Article

Theory and Decision

, Volume 68, Issue 4, pp 445-462

First online:

The hot hand belief and the gambler’s fallacy in investment decisions under risk

  • Jürgen HuberAffiliated withDepartment of Banking and Finance, University of Innsbruck
  • , Michael KirchlerAffiliated withDepartment of Banking and Finance, University of Innsbruck Email author 
  • , Thomas StöcklAffiliated withDepartment of Banking and Finance, University of Innsbruck

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Abstract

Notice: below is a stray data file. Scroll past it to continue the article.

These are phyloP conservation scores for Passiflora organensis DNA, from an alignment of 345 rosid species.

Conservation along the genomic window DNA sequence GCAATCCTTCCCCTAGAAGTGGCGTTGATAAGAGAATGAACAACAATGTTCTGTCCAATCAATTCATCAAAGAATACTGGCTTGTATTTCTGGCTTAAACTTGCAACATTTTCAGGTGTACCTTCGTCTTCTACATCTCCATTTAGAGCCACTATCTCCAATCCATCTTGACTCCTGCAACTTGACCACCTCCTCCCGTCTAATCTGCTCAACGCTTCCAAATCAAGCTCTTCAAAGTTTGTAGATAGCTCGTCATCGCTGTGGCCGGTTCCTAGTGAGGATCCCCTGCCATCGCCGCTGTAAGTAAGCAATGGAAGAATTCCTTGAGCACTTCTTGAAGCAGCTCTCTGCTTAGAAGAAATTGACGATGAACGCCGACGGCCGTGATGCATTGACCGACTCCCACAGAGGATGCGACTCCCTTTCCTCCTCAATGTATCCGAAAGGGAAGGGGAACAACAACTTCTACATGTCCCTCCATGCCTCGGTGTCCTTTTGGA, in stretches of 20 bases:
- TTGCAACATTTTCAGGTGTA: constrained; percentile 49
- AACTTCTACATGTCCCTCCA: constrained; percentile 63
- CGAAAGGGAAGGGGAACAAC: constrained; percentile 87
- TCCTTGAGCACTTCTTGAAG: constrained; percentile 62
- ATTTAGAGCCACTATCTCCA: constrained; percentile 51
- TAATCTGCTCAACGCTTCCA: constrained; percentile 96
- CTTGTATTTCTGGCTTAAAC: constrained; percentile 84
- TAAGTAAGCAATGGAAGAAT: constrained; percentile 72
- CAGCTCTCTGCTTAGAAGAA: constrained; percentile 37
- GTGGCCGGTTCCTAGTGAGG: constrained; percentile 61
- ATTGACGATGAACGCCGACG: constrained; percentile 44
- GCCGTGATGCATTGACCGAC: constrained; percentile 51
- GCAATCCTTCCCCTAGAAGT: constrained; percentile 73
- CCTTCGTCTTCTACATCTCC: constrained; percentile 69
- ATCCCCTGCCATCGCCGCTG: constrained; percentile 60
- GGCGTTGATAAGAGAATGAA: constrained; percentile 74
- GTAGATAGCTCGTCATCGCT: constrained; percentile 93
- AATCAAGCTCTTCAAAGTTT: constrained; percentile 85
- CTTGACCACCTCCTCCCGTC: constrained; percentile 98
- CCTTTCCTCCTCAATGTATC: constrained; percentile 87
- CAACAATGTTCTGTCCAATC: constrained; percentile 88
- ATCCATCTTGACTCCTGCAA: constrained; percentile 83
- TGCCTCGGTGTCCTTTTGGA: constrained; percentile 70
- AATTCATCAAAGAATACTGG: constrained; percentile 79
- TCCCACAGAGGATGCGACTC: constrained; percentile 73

We conduct experiments to analyze investment behavior in decisions under risk. Subjects can bet on the outcomes of a series of coin tosses themselves, rely on randomized ‘experts’, or choose a risk-free alternative. We observe that subjects who rely on the randomized experts pick those who were successful in the past, showing behavior consistent with the hot hand belief. Obviously the term ‘expert’ suffices to attract some subjects. For those who decide on their own, we find behavior consistent with the gambler’s fallacy, as the frequency of betting on heads (tails) decreases after streaks of heads (tails).

Keywords

Hot hand belief Gambler’s fallacy Experimental economics Decision making under risk

JEL Classification

C91 D81 G10